Saturday, February 9, was a long day for over 130 Wharton underclassmen. From 8:30 a.m. to 6:00 p.m., teams of four to five students competed in three rounds, answering simulated challenge questions proposed by the 2019 HuntsmanHacks partner company, Vox Media.
HuntsmanHacks, organized by the Wharton Dean’s Undergraduate Advisory Board (WAB) with support and funding from the Wharton School’s Undergraduate Division, is a “business hackathon” — a collaborative competition to solve challenges using business knowledge.
The event began with opening remarks, followed by a keynote from the CEO of Vox Media, Jim Bankoff, WG’96. He kicked off the event with a detailed background on the modern media company. Teams then broke off to their respective rooms and got to work.
Applying Classroom Knowledge to Industry Challenges
Similar to a case competition, students were given questions pertaining to Vox in three separate rounds, with a time constraint of about an hour per question. The questions centered around current threats to the digital media industry, and drew on material that students had learned through core business fundamental courses like marketing, statistics, accounting, and finance. Keeping the company’s assets and core values in mind, the students had to successfully implement either a business-to-business or business-to-consumer strategy that would produce a valuable revenue stream.
Growing from Professional Feedback
The teams didn’t have to rely solely on classroom knowledge. HuntsmanHacks was unique from other case competitions in that multiple representatives from Vox, including Bankoff, visited each group to offer feedback and answer questions. Communicating directly with industry professionals not only helped students during the competition, but also provided insight into the media field and Vox in particular.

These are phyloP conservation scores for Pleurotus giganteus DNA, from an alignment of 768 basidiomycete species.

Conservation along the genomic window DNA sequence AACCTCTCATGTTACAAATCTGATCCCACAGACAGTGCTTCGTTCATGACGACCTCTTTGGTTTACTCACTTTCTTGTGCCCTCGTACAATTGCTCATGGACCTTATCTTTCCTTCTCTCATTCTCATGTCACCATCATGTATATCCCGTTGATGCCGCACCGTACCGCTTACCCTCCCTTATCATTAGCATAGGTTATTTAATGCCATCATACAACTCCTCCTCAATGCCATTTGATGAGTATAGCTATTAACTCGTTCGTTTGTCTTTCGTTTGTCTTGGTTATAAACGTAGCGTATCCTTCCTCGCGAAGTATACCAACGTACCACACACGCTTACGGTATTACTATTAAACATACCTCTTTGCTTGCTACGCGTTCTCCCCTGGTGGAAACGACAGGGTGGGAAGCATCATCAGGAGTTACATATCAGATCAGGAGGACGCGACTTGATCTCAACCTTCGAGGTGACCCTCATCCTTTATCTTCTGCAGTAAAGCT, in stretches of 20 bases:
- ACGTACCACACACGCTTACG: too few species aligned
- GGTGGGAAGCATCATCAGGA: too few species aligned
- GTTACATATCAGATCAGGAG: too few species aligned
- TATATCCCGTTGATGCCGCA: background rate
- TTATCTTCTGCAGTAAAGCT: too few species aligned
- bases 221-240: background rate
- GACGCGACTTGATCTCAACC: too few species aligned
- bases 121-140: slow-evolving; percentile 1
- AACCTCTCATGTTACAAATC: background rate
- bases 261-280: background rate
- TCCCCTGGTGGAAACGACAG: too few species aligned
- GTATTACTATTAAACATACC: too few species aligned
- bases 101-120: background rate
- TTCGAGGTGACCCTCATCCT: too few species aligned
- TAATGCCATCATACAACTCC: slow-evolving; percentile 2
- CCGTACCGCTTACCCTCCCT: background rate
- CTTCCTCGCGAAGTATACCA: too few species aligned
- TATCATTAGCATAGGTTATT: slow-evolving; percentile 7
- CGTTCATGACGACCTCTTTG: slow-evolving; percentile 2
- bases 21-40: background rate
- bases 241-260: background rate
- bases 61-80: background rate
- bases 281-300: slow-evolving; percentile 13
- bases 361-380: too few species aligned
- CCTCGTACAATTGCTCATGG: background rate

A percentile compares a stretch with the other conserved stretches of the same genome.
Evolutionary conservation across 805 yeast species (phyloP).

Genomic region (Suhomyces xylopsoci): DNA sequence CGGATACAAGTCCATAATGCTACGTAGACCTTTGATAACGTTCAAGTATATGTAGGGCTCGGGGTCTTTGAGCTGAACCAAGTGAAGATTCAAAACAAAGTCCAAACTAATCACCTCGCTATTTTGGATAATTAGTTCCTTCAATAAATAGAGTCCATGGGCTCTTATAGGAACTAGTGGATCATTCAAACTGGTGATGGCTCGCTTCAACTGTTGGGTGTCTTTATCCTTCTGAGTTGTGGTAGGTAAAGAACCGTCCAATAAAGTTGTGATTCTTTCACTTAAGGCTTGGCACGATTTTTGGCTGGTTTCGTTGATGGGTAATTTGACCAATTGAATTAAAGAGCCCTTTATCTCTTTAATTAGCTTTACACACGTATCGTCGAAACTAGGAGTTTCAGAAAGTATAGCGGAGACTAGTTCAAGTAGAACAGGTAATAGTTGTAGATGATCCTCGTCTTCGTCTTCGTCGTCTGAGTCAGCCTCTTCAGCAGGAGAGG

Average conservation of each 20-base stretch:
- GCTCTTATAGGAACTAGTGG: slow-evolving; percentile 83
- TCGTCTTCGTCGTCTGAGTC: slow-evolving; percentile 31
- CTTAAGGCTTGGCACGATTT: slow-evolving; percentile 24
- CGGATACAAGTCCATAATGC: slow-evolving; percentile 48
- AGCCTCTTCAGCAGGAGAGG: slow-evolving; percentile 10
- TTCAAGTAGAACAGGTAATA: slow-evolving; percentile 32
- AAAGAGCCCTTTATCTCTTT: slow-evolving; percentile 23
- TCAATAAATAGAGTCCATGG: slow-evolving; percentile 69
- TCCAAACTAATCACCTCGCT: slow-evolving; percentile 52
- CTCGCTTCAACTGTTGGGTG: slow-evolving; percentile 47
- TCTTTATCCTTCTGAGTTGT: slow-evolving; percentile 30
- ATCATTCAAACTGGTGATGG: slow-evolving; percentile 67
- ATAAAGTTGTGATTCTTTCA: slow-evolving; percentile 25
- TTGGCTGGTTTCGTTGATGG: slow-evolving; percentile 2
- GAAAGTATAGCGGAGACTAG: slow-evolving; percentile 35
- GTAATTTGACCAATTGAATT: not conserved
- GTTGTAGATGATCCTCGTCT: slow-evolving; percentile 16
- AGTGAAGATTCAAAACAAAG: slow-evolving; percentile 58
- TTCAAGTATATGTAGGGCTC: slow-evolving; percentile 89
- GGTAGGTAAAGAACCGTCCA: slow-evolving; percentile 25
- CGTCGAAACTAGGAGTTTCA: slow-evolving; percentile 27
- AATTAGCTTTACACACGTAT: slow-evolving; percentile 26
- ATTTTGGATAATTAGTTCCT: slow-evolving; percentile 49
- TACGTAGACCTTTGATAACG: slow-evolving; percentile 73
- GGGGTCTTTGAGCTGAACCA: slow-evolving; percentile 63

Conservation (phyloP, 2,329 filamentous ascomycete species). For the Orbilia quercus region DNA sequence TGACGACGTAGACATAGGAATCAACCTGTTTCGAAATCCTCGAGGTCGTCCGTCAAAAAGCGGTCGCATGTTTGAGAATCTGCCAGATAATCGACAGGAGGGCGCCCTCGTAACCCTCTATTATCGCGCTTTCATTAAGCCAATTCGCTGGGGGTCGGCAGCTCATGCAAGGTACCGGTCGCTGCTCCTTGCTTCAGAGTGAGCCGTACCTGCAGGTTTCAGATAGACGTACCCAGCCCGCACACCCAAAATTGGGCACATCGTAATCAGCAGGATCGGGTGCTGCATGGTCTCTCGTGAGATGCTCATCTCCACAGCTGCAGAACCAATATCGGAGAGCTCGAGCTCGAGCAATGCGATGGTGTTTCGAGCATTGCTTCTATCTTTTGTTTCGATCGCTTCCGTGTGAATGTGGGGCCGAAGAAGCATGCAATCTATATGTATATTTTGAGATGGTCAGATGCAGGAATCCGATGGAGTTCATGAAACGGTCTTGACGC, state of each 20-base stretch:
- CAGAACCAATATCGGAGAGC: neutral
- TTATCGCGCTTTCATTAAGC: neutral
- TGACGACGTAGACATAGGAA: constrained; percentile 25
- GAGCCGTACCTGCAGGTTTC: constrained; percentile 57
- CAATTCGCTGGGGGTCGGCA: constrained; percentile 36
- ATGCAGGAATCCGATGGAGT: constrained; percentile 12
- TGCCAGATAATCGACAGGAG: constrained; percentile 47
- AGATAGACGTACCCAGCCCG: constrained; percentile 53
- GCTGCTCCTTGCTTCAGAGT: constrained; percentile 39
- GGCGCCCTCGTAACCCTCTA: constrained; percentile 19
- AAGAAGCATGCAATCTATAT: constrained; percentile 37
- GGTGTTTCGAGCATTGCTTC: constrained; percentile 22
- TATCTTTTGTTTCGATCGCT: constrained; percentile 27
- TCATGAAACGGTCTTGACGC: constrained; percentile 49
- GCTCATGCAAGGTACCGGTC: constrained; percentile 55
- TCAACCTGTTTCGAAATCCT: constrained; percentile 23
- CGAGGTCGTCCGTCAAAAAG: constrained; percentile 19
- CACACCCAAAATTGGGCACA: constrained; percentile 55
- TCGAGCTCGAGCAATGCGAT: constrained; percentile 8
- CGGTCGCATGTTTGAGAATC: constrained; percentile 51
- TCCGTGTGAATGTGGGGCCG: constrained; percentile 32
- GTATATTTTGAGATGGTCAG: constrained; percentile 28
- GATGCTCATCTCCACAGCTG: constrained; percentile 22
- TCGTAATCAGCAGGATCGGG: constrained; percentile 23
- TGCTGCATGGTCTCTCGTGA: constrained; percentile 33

Putting Teamwork to the Test
Three rounds of questions, followed by mini-presentations, made for an equally exciting and stressful day. The competition tried students’ abilities to manage group dynamics as they collaborated to submit both the required slides and the executive summaries before the deadline for each round. The most productive teams were the ones that worked in sync to propose solutions efficiently as a group.
The competition concluded with presentations from the top five teams, who all proposed unique and realistic strategies with potential value for both Vox and its consumers. Awards were presented for the top three presentations, and three more teams were recognized for excelling in either innovation, feasibility, or alignment.
All in all, the immersive day-long competition was mutually beneficial: students gained invaluable experience working with real company challenges, and Vox Media representatives received an array of potential revenue stream strategies for their company.
— Erin Lomboy, W’21
Posted: April 8, 2019